Re: [gardeners] Vidalia & 1015Y Texas Sweet

Allen and Judy Merten (
Sun, 28 Mar 1999 23:02:49 -0600

Hi Marguerite,
    I think that Territorial Seed is pricing according to the popularity of
the onion varieties. That is a ridiculously high price for 1015y or Vidalia
onion sets. I get all my onion transplants for a penny apiece or less that
includes 1015's, Vidalia's, Red Bermuda's and Grannex's. I get all of mine
at local nurseries. I usually buy in bundles of 100.
     I plant my onion sets or transplants about 4 inches apart. The spacing
is the recommendation of Dr. Sam Cotner, Head of Department of Horticultural
Sciences at Texas A&M. Prior to that he was the state vegetable specialist
for the Texas Agricultural Extension Service.
      I think that your husbands Vidalia sets will be good enough unless
they are real small. I plant every set that I get in a bundle. The real
skinny ones I use later for green onions.
       I make a trench about 4 inches deep, add fertilizer, cover with about
2" of dirt, set the roots of the transplants on this dirt and cover with
about 1" to1-1/2" of soil.  3-4 weeks later I side dress with 21-0-0. When
they start bulbing I fertilize again. I try to keep them as weed free as
possible as onions do not compete well with weeds.
       I hope that this helps you. There is a Texas grower that I have a
catalogue from. I 'll try to dig it up and email the name, etc. to you. I
think that they are much cheaper for 1015 Y's.
       Happy Gardening,

Marguerite wrote:

> Hi Allen,
>     I have ordered  2 bundles of 1015Y Texas Sweets (of 50 to 75 sets
> per bundle), that are to arrive this week.  Along with them, I ordered 3
> bundles of Vidalia sets (50 to 75 sets per bundle).   Both varieties
> cost $6.95 per bundle from the Territorial Seed Company.  Since I called
> a second time and increased my order, I have two shipping costs of $3.75
> for each of two separate shippings.  I figure that is nearly $42.00 for
> approximately 300 onion sets, including shipping costs.
>     Meanwhile, my husband found Vidalia onion sets at the local grocery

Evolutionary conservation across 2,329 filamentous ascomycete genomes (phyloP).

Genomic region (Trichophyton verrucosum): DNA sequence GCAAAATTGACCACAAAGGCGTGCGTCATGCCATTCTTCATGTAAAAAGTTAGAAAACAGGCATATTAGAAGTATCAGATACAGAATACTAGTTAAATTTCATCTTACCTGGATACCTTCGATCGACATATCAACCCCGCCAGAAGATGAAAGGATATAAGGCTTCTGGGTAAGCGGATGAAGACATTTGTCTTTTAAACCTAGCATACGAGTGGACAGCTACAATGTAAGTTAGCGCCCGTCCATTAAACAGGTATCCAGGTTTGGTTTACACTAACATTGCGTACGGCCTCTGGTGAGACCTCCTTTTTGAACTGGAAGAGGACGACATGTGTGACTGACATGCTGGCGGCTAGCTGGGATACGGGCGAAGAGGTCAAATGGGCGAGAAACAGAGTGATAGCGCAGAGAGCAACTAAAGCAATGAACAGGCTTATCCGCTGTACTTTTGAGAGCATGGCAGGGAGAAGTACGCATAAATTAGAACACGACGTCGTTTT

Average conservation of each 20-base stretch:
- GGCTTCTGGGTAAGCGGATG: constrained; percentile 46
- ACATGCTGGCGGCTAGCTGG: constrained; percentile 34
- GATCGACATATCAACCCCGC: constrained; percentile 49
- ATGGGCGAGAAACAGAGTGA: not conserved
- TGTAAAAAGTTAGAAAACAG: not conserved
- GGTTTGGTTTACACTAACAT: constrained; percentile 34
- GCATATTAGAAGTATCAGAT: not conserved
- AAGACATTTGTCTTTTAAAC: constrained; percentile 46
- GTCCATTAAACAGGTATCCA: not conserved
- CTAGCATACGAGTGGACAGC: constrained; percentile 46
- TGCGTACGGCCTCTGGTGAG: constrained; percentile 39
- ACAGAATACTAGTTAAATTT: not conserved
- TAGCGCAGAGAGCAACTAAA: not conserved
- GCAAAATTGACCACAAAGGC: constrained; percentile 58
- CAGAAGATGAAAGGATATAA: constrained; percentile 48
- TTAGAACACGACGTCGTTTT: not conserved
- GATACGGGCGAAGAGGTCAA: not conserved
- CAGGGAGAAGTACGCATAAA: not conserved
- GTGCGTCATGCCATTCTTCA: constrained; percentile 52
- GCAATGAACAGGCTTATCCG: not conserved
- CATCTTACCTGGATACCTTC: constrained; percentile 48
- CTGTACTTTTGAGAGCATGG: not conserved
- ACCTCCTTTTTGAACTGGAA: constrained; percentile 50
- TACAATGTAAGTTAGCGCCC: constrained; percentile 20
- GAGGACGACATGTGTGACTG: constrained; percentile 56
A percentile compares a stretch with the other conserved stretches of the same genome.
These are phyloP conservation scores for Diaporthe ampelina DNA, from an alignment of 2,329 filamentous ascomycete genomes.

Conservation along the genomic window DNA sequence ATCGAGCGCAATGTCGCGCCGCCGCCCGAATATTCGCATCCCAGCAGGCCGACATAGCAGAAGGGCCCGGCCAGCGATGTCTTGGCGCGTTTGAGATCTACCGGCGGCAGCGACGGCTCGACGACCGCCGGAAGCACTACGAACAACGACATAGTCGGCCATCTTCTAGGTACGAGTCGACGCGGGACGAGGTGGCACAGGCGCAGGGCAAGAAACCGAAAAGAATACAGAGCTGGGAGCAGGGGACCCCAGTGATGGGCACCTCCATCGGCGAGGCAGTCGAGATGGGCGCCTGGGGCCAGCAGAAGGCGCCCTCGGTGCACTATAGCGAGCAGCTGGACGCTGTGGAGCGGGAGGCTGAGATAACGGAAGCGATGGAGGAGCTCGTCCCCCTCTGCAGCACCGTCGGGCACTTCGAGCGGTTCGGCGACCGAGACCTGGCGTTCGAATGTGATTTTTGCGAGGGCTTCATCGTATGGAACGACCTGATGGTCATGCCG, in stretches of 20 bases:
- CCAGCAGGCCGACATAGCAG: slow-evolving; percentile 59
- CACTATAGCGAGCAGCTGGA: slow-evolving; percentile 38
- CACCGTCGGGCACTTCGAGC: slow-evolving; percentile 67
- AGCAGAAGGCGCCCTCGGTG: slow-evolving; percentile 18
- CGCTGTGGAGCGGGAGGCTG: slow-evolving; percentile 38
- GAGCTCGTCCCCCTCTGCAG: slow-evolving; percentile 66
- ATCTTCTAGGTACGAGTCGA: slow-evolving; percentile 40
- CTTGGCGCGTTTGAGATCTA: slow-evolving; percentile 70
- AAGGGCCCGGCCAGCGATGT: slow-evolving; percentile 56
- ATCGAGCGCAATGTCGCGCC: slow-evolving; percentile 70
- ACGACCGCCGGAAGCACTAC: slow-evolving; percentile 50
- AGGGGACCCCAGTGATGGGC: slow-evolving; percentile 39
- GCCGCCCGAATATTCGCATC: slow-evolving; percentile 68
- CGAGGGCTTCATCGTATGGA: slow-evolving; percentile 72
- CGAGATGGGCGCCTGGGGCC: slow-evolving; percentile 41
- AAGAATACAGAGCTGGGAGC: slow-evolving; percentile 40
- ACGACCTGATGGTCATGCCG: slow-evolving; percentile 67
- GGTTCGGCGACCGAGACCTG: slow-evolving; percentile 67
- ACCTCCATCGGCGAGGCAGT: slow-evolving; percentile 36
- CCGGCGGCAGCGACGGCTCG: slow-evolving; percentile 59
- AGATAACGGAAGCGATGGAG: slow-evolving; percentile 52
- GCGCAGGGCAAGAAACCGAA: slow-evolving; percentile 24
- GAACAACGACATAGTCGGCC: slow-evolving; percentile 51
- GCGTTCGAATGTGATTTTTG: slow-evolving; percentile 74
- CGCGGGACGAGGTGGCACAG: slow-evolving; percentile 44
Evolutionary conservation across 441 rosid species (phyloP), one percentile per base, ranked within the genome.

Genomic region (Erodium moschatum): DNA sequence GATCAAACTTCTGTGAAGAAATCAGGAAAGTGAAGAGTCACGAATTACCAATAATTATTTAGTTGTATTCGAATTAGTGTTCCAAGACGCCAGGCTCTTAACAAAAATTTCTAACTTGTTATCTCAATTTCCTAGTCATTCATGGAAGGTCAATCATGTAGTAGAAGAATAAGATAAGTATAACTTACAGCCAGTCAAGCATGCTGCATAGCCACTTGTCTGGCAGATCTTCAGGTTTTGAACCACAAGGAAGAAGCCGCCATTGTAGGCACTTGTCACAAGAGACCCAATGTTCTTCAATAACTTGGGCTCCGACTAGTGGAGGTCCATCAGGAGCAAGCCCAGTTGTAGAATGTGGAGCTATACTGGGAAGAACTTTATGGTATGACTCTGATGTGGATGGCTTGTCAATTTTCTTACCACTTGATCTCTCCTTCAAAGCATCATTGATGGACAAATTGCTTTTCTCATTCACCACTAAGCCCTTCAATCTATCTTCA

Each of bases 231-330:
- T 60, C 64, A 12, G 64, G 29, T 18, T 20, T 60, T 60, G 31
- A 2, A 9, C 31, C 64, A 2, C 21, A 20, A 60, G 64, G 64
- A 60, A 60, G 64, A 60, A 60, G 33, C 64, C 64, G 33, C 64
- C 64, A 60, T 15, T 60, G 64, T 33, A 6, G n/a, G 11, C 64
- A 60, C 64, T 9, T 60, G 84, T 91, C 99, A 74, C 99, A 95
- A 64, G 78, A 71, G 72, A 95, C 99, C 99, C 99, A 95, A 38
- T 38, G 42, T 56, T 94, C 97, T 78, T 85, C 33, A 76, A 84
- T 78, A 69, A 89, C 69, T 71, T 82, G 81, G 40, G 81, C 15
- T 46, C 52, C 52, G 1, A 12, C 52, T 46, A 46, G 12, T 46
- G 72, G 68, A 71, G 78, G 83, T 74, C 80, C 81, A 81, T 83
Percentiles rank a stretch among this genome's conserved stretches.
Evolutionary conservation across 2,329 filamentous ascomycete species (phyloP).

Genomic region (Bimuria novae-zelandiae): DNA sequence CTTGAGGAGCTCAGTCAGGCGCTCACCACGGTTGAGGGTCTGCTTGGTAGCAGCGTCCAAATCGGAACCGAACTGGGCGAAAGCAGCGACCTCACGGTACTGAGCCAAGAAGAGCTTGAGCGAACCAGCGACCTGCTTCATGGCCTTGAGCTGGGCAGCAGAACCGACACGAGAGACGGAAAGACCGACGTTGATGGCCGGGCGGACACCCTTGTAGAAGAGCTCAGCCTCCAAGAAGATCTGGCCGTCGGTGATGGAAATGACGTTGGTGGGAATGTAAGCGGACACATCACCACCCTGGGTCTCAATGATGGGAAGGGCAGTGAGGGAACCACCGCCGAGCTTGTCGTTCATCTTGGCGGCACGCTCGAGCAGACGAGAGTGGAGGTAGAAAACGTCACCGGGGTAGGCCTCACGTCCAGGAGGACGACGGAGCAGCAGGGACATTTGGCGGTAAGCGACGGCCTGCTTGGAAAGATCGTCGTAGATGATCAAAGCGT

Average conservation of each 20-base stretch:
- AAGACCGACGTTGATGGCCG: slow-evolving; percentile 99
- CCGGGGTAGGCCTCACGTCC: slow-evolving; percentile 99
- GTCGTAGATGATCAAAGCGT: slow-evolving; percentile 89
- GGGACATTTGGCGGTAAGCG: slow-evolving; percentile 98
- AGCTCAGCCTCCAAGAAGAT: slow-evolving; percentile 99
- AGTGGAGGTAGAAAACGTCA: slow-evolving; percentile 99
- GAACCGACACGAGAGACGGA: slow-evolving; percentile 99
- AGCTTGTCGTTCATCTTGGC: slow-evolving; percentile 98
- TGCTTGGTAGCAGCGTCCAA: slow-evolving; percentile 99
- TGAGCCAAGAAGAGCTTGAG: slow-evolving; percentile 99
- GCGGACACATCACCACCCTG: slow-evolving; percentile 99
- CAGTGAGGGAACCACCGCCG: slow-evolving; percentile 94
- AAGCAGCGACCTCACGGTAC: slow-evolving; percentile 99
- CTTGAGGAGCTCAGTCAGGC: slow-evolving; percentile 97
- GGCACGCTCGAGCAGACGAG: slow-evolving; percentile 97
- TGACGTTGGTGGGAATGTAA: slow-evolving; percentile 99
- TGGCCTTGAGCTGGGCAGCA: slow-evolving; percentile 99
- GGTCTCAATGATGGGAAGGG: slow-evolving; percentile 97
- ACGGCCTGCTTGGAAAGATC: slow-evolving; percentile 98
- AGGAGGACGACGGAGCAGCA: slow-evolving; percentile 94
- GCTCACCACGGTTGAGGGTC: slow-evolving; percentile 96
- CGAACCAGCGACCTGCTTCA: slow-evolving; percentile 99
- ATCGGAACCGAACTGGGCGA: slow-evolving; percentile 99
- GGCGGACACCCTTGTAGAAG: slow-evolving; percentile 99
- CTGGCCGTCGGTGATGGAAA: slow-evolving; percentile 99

> store for $.60 a bundle, including tax.  He knew we liked Vidalia onions
> from buying them in the grocery store last winter, so he got me 5
> bundles containing 65 plants per bundle.  That was a total of $3.00 for
> 325 onion sets.
>     They may not be of the high quality that Territorial Seed Company
> sells, but I have the "cheap" Vidalia onion sets planted in a raised
> bed, about 6 inches of space between each set.  I plan to pull some of
> them for eating in late spring, in a pattern of "every other one,"  as
> they grow,  so as to leave more room for the remaining onions to grow to
> a large, mature size.
>     For the EXPENSIVE ones coming later this week, what is the closest I
> can plant these sets if I do not intend to "thin them" by pulling "every
> other one," before they reach their full, mature size?    Allen, and
> anyone with experience "planting onions close together,"  I would
> appreciate opinions you might have on this plan.
>     I am labeling the onion sets in the garden, so as to see if the
> EXPENSIVE ones are better quality than the cheap (less than a penny per
> onion set) onions.  For the 1015Y Texas Sweet onions, I may have to
> order from a seed catalog, but never again pay the higher price for
> Vidalias IF the grocery store onion sets produce the same quality
> onion.  Next year, I also plan to try the Candy pelleted onion seeds
> from Stokes.
>       This year, I will have in excess of 600 onion sets.  I have
> limited space, so I am interested in planting as close as "success" will
> allow.  I have an American Harvester Food Dehydrator, and plan to dry
> some onions.  Does anyone have advice as to the probable success one
> might have drying onions?   Most of the onions will be frozen in
> appropriate size portions for chili, soups, and other uses.  I will
> store in a dry, cool place, only the amount I think we can eat before
> they spoil.
>     I hope my husband's grocery store Vidalias are as good as the
> EXPENSIVE ones, so I can buy them there each year, but IF they are, I am
> going to be really SICK to know I paid that extraordinary price for the
> ones I ordered.  I still don't have another less expensive source for
> the 1015Y Texas onions, though.
>     Thanks for any advice anyone can give me.
> Marguerite Ruch, on the shore of Truman Lake in Missouri